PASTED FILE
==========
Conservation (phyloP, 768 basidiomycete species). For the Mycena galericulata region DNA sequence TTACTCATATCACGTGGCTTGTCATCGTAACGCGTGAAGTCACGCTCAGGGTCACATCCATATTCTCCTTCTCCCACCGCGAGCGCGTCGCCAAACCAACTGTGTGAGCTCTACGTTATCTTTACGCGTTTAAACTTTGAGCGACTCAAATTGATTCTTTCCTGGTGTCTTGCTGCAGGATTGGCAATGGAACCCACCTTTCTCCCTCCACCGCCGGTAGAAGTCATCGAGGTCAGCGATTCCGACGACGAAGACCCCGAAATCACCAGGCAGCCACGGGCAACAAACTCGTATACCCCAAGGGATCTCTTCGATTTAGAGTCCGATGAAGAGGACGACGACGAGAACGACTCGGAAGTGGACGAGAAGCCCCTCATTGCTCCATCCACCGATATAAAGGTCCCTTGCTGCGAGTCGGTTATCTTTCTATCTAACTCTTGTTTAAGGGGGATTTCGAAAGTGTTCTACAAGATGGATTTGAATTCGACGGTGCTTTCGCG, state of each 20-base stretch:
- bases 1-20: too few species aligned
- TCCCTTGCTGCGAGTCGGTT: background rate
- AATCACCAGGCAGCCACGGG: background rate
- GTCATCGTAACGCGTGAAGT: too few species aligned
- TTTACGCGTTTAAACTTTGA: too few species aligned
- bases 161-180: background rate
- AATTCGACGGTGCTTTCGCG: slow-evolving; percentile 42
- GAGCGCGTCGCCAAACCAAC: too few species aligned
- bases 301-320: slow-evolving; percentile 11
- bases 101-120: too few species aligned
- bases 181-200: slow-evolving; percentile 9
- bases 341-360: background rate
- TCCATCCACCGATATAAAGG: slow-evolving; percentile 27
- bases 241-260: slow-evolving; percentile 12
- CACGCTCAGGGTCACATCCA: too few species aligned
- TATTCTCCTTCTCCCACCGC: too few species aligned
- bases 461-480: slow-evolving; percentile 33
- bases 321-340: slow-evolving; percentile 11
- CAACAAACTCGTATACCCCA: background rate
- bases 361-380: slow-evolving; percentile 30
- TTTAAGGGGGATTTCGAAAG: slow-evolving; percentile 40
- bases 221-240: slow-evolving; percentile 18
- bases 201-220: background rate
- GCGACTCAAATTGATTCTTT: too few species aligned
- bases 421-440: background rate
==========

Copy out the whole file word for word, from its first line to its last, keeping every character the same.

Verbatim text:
Conservation (phyloP, 768 basidiomycete species). For the Mycena galericulata region DNA sequence TTACTCATATCACGTGGCTTGTCATCGTAACGCGTGAAGTCACGCTCAGGGTCACATCCATATTCTCCTTCTCCCACCGCGAGCGCGTCGCCAAACCAACTGTGTGAGCTCTACGTTATCTTTACGCGTTTAAACTTTGAGCGACTCAAATTGATTCTTTCCTGGTGTCTTGCTGCAGGATTGGCAATGGAACCCACCTTTCTCCCTCCACCGCCGGTAGAAGTCATCGAGGTCAGCGATTCCGACGACGAAGACCCCGAAATCACCAGGCAGCCACGGGCAACAAACTCGTATACCCCAAGGGATCTCTTCGATTTAGAGTCCGATGAAGAGGACGACGACGAGAACGACTCGGAAGTGGACGAGAAGCCCCTCATTGCTCCATCCACCGATATAAAGGTCCCTTGCTGCGAGTCGGTTATCTTTCTATCTAACTCTTGTTTAAGGGGGATTTCGAAAGTGTTCTACAAGATGGATTTGAATTCGACGGTGCTTTCGCG, state of each 20-base stretch:
- bases 1-20: too few species aligned
- TCCCTTGCTGCGAGTCGGTT: background rate
- AATCACCAGGCAGCCACGGG: background rate
- GTCATCGTAACGCGTGAAGT: too few species aligned
- TTTACGCGTTTAAACTTTGA: too few species aligned
- bases 161-180: background rate
- AATTCGACGGTGCTTTCGCG: slow-evolving; percentile 42
- GAGCGCGTCGCCAAACCAAC: too few species aligned
- bases 301-320: slow-evolving; percentile 11
- bases 101-120: too few species aligned
- bases 181-200: slow-evolving; percentile 9
- bases 341-360: background rate
- TCCATCCACCGATATAAAGG: slow-evolving; percentile 27
- bases 241-260: slow-evolving; percentile 12
- CACGCTCAGGGTCACATCCA: too few species aligned
- TATTCTCCTTCTCCCACCGC: too few species aligned
- bases 461-480: slow-evolving; percentile 33
- bases 321-340: slow-evolving; percentile 11
- CAACAAACTCGTATACCCCA: background rate
- bases 361-380: slow-evolving; percentile 30
- TTTAAGGGGGATTTCGAAAG: slow-evolving; percentile 40
- bases 221-240: slow-evolving; percentile 18
- bases 201-220: background rate
- GCGACTCAAATTGATTCTTT: too few species aligned
- bases 421-440: background rate